1 February 2016
Human-induced climate change increased the risk of severe storms like those that hit the south of England in the winter of 2013/14, causing devastating flooding and costing several people their lives.
That’s according to new analysis from an international team of climate scientists led by researchers at Oxford University.
They found that anthropogenic greenhouse gas emissions increased the risk of the once-a-century wet January in 2014 by 43% (uncertainty range: 0–160%). The increase in extreme rainfall that led to the flooding in 2013/14 was the result of two factors associated with global warming: an increase in the water-holding capacity of the atmosphere (a thermodynamic factor) and more January days with westerly air flow (a dynamic factor). The authors identified that approximately 2/3 of the increased risk could be attributed to thermodynamic changes in the atmosphere, and 1/3 to dynamic changes.
Among the worst-affected areas were Somerset, Devon, Dorset and Cornwall in the south west, and the Thames Valley in the south east. This first-of-its-kind, end-to-end study looked at the event from start to finish, taking in atmospheric circulation, rainfall, river flow, inundation, and properties at risk. The research is published in the journal Nature Climate Change.
Lead author Dr Nathalie Schaller of Oxford University’s Department of Physics said: ‘We found that extreme rainfall, as seen in January 2014, is more likely to occur in a changing climate. This is because not only does the higher water-holding capacity lead to increased rainfall, but climate change makes the atmosphere more favourable to low-pressure systems bringing rain from the Atlantic across southern England.’
The research made use of the weather@home citizen-science project, part of Oxford’s climateprediction.net climate modelling experiment, to model possible weather for January 2014 in both the current climate and one in which there was no human influence on the atmosphere. Researchers analysed more than a hundred thousand simulations of possible rainfall in the UK run by citizens from all over the world.
Co-author Dr Pascal Yiou, from Le Laboratoire des Sciences du Climat et l’Environnement (LSCE) in Paris, said: ‘The increase in extreme rainfall was due to a rise in moisture and very likely an increase in the frequency of deep depressions west of Scotland. The more extreme the weather, the stronger the effect of climate change over the UK.’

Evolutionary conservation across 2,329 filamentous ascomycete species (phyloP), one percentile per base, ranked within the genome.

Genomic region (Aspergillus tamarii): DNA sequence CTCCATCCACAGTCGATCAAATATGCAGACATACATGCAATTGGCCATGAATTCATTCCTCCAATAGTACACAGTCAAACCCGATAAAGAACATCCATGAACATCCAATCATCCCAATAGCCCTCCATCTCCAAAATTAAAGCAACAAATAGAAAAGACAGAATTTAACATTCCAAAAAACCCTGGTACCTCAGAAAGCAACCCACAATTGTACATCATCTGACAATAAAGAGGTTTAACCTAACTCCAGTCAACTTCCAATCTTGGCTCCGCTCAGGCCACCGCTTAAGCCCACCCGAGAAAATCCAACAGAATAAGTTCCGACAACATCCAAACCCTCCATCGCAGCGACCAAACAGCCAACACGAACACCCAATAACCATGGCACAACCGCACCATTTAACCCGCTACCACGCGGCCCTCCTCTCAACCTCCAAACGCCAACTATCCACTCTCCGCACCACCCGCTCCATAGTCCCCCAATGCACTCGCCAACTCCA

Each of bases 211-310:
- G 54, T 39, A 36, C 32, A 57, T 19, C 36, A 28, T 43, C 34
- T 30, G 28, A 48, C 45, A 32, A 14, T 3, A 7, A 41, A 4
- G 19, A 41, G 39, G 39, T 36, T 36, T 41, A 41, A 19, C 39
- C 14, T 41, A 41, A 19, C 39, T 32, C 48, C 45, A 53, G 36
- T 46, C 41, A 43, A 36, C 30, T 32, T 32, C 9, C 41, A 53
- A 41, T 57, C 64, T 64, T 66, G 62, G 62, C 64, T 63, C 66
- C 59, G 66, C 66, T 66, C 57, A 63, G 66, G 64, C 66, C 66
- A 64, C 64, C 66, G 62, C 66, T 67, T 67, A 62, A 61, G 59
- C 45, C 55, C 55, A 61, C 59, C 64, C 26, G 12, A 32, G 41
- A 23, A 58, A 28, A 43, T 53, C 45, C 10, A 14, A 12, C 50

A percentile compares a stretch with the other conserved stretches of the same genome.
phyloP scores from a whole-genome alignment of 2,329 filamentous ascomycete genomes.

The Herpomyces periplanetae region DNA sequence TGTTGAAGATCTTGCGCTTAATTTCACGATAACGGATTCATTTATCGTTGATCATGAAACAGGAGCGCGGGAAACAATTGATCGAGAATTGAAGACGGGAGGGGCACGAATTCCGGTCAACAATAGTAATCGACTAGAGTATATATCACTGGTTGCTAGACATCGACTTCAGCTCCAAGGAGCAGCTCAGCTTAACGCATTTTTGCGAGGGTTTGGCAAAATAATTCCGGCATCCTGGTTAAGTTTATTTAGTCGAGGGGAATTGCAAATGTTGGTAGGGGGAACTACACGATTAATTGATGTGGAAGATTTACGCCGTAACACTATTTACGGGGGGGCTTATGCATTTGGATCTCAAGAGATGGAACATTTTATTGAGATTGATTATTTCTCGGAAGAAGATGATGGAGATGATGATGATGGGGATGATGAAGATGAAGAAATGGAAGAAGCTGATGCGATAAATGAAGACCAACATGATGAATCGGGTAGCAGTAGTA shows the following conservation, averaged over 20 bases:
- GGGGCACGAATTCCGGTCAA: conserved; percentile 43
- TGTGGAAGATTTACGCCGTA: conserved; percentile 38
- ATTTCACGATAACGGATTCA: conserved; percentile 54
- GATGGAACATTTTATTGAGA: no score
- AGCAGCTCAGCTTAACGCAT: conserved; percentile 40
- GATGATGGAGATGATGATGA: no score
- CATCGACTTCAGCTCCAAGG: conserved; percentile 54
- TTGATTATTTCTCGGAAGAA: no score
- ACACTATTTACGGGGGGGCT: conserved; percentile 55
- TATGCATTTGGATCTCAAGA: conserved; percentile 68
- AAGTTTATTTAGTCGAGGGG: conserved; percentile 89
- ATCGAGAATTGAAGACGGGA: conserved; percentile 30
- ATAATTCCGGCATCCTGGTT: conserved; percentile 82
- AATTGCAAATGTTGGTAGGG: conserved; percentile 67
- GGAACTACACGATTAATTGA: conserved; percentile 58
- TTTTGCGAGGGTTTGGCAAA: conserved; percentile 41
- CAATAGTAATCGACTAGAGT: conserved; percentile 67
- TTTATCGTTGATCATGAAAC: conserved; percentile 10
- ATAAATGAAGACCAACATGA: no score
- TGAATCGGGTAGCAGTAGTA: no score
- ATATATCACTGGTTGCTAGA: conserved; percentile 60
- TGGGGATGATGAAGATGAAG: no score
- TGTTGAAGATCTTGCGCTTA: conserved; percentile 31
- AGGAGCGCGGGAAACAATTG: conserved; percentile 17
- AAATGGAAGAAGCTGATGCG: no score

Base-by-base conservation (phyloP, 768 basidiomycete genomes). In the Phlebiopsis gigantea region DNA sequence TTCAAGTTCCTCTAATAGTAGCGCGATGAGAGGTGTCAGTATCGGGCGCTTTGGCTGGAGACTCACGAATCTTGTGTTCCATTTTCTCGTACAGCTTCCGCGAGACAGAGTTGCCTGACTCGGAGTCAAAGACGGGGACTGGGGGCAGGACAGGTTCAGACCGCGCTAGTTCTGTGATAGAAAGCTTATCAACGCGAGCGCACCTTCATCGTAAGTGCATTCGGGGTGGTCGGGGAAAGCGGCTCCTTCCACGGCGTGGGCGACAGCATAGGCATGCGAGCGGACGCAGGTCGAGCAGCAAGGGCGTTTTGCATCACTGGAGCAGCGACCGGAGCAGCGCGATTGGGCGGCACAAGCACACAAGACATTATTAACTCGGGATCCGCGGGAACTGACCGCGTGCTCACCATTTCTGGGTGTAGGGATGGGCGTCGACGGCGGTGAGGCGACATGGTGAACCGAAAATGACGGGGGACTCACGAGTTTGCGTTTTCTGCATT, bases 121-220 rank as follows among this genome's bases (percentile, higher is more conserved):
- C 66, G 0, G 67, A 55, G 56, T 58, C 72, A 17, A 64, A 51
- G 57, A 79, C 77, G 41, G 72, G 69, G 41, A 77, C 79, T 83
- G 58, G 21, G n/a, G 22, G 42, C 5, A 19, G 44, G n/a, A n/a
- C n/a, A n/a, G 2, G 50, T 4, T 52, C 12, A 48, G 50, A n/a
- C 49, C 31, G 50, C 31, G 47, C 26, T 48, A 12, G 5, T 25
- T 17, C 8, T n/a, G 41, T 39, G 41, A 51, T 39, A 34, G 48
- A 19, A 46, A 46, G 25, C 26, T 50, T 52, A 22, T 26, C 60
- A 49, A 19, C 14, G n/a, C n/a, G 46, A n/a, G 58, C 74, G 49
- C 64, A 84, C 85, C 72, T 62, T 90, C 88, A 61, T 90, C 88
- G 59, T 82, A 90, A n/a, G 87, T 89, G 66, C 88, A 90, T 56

In addition, hydrological modelling of the Thames river catchment showed that the changes in atmospheric circulation and precipitation caused higher peak 30-day river flow, while flood risk mapping revealed a small increase in flood risk for properties in the Thames catchment.
Co-author Dr Friederike Otto, a senior researcher in Oxford’s Environmental Change Institute and scientific coordinator of climateprediction.net, said: ‘For the first time ever, this study doesn’t stop at rainfall and river flow but attributes the change in risk from the meteorology down to the direct impact of flooded houses in the river catchment zones.’
Co-author Dr Alison Kay from the Centre for Ecology & Hydrology said: ‘Our hydrological modelling suggests that the increased likelihood of extreme rainfall arising from man-made climate change gives a more modest increase in extreme flows in the River Thames. This highlights the importance of applying hydrological models in order to include the role of the landscape in transforming rainfall into river flows and floods.’
The heightened risk of rainfall found in the meteorological modelling led to an increase in the peak 30-day river flow of 21% (uncertainty range: -17–133%) and about 1,000 more properties at risk of flooding (uncertainty range: -4,000–8,000).
Professor Rob Lamb of the JBA Trust and Lancaster University said: ‘Each of these steps reflects different sources of uncertainty, but we find overall that there is a substantial chance of more properties having been placed at flood risk because of past greenhouse gas emissions, leading to potential damages that could be part of the losses incurred in 2013/14.’
For further information, please contact Stuart Gillespie in the University of Oxford press office at firstname.lastname@example.org or on +44 (0)1865 283877.
Friederike Otto (Oxford University): email@example.com, +44 (0)1865 285536.
Rob Lamb (JBA Trust, Lancaster University): firstname.lastname@example.org, +44 (0)1756 799919.
Alison Kay (Centre for Ecology & Hydrology): via Barnaby Smith, email@example.com, +44 (0)7920 295384.
Notes to editors:
The paper ‘Human influence on climate in the 2014 southern England winter floods and their impacts’ will be published online in Nature Climate Change at 1600 UK time (1100 US Eastern time) on Monday 1 February 2016, DOI: 10.1038/NCLIMATE2927.
The study involved researchers from the University of Oxford, the Centre for Ecology & Hydrology, the JBA Trust, Lancaster University, Koninklijk Nederlands Meteorologisch Instituut, Le Laboratoire des Sciences du Climat et de l’Environnement, the Met Office, JBA Risk Management Ltd, and the European Centre for Medium-Range Weather Forecasts.